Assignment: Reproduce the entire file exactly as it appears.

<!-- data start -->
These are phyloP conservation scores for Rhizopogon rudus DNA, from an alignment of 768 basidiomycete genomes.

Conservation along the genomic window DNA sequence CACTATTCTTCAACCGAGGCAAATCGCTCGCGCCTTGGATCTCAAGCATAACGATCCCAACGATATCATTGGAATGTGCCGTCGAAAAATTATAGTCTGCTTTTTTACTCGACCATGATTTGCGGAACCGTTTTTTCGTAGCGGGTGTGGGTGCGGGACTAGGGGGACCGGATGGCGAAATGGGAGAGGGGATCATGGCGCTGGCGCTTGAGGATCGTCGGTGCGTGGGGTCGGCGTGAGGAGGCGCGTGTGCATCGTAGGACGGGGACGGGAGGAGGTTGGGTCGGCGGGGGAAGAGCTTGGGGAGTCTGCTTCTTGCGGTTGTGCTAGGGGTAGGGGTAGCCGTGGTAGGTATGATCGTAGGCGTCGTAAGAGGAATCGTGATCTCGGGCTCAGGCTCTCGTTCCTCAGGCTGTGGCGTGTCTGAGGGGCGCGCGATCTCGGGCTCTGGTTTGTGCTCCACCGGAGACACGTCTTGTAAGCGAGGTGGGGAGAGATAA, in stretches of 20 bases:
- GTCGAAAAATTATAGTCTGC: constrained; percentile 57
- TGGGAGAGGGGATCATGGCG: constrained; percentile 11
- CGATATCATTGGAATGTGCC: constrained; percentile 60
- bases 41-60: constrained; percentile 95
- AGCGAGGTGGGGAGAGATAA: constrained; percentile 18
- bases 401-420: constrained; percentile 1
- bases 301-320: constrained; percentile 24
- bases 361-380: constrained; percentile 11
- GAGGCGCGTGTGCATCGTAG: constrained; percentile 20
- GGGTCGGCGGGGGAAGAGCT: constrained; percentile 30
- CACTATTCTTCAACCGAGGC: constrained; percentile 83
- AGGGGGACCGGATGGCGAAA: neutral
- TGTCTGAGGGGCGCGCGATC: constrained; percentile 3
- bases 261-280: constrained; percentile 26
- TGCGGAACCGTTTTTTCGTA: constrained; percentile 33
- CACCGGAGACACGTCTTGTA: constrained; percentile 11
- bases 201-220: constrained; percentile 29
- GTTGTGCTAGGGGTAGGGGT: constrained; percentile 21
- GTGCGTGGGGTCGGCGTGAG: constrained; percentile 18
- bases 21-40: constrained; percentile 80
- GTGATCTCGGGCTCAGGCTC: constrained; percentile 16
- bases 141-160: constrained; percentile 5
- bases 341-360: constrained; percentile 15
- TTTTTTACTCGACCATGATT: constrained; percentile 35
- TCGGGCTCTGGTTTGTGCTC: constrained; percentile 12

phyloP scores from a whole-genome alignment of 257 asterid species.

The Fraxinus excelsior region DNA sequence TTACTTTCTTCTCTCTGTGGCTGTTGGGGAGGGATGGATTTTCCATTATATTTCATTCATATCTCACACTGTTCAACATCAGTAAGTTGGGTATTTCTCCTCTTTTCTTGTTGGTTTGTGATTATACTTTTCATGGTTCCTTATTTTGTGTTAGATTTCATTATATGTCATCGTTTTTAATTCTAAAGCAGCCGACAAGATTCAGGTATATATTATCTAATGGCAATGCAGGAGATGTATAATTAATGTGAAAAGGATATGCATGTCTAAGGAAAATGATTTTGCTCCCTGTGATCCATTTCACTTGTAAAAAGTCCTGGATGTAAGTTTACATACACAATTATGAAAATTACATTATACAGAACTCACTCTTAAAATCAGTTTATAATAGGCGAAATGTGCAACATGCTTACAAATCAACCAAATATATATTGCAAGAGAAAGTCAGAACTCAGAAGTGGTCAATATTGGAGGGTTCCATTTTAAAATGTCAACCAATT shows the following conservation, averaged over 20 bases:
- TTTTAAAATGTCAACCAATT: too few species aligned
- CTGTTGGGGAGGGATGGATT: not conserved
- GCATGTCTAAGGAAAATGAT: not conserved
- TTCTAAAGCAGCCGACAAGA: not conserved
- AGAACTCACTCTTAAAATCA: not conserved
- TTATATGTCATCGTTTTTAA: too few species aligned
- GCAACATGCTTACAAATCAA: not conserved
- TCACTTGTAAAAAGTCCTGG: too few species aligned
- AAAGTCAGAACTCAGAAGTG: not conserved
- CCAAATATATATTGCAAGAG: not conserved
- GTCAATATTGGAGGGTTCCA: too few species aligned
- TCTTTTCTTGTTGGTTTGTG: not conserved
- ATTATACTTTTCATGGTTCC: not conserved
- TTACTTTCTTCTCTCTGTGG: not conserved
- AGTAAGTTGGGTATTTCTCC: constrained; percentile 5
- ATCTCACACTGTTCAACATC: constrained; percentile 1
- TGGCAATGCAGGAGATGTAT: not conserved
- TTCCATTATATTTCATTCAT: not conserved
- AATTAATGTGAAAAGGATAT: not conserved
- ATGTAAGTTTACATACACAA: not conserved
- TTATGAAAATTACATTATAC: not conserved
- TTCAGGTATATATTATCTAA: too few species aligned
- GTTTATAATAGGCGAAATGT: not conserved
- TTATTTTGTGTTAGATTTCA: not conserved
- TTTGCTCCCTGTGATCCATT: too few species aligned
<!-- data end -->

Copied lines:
These are phyloP conservation scores for Rhizopogon rudus DNA, from an alignment of 768 basidiomycete genomes.

Conservation along the genomic window DNA sequence CACTATTCTTCAACCGAGGCAAATCGCTCGCGCCTTGGATCTCAAGCATAACGATCCCAACGATATCATTGGAATGTGCCGTCGAAAAATTATAGTCTGCTTTTTTACTCGACCATGATTTGCGGAACCGTTTTTTCGTAGCGGGTGTGGGTGCGGGACTAGGGGGACCGGATGGCGAAATGGGAGAGGGGATCATGGCGCTGGCGCTTGAGGATCGTCGGTGCGTGGGGTCGGCGTGAGGAGGCGCGTGTGCATCGTAGGACGGGGACGGGAGGAGGTTGGGTCGGCGGGGGAAGAGCTTGGGGAGTCTGCTTCTTGCGGTTGTGCTAGGGGTAGGGGTAGCCGTGGTAGGTATGATCGTAGGCGTCGTAAGAGGAATCGTGATCTCGGGCTCAGGCTCTCGTTCCTCAGGCTGTGGCGTGTCTGAGGGGCGCGCGATCTCGGGCTCTGGTTTGTGCTCCACCGGAGACACGTCTTGTAAGCGAGGTGGGGAGAGATAA, in stretches of 20 bases:
- GTCGAAAAATTATAGTCTGC: constrained; percentile 57
- TGGGAGAGGGGATCATGGCG: constrained; percentile 11
- CGATATCATTGGAATGTGCC: constrained; percentile 60
- bases 41-60: constrained; percentile 95
- AGCGAGGTGGGGAGAGATAA: constrained; percentile 18
- bases 401-420: constrained; percentile 1
- bases 301-320: constrained; percentile 24
- bases 361-380: constrained; percentile 11
- GAGGCGCGTGTGCATCGTAG: constrained; percentile 20
- GGGTCGGCGGGGGAAGAGCT: constrained; percentile 30
- CACTATTCTTCAACCGAGGC: constrained; percentile 83
- AGGGGGACCGGATGGCGAAA: neutral
- TGTCTGAGGGGCGCGCGATC: constrained; percentile 3
- bases 261-280: constrained; percentile 26
- TGCGGAACCGTTTTTTCGTA: constrained; percentile 33
- CACCGGAGACACGTCTTGTA: constrained; percentile 11
- bases 201-220: constrained; percentile 29
- GTTGTGCTAGGGGTAGGGGT: constrained; percentile 21
- GTGCGTGGGGTCGGCGTGAG: constrained; percentile 18
- bases 21-40: constrained; percentile 80
- GTGATCTCGGGCTCAGGCTC: constrained; percentile 16
- bases 141-160: constrained; percentile 5
- bases 341-360: constrained; percentile 15
- TTTTTTACTCGACCATGATT: constrained; percentile 35
- TCGGGCTCTGGTTTGTGCTC: constrained; percentile 12

phyloP scores from a whole-genome alignment of 257 asterid species.

The Fraxinus excelsior region DNA sequence TTACTTTCTTCTCTCTGTGGCTGTTGGGGAGGGATGGATTTTCCATTATATTTCATTCATATCTCACACTGTTCAACATCAGTAAGTTGGGTATTTCTCCTCTTTTCTTGTTGGTTTGTGATTATACTTTTCATGGTTCCTTATTTTGTGTTAGATTTCATTATATGTCATCGTTTTTAATTCTAAAGCAGCCGACAAGATTCAGGTATATATTATCTAATGGCAATGCAGGAGATGTATAATTAATGTGAAAAGGATATGCATGTCTAAGGAAAATGATTTTGCTCCCTGTGATCCATTTCACTTGTAAAAAGTCCTGGATGTAAGTTTACATACACAATTATGAAAATTACATTATACAGAACTCACTCTTAAAATCAGTTTATAATAGGCGAAATGTGCAACATGCTTACAAATCAACCAAATATATATTGCAAGAGAAAGTCAGAACTCAGAAGTGGTCAATATTGGAGGGTTCCATTTTAAAATGTCAACCAATT shows the following conservation, averaged over 20 bases:
- TTTTAAAATGTCAACCAATT: too few species aligned
- CTGTTGGGGAGGGATGGATT: not conserved
- GCATGTCTAAGGAAAATGAT: not conserved
- TTCTAAAGCAGCCGACAAGA: not conserved
- AGAACTCACTCTTAAAATCA: not conserved
- TTATATGTCATCGTTTTTAA: too few species aligned
- GCAACATGCTTACAAATCAA: not conserved
- TCACTTGTAAAAAGTCCTGG: too few species aligned
- AAAGTCAGAACTCAGAAGTG: not conserved
- CCAAATATATATTGCAAGAG: not conserved
- GTCAATATTGGAGGGTTCCA: too few species aligned
- TCTTTTCTTGTTGGTTTGTG: not conserved
- ATTATACTTTTCATGGTTCC: not conserved
- TTACTTTCTTCTCTCTGTGG: not conserved
- AGTAAGTTGGGTATTTCTCC: constrained; percentile 5
- ATCTCACACTGTTCAACATC: constrained; percentile 1
- TGGCAATGCAGGAGATGTAT: not conserved
- TTCCATTATATTTCATTCAT: not conserved
- AATTAATGTGAAAAGGATAT: not conserved
- ATGTAAGTTTACATACACAA: not conserved
- TTATGAAAATTACATTATAC: not conserved
- TTCAGGTATATATTATCTAA: too few species aligned
- GTTTATAATAGGCGAAATGT: not conserved
- TTATTTTGTGTTAGATTTCA: not conserved
- TTTGCTCCCTGTGATCCATT: too few species aligned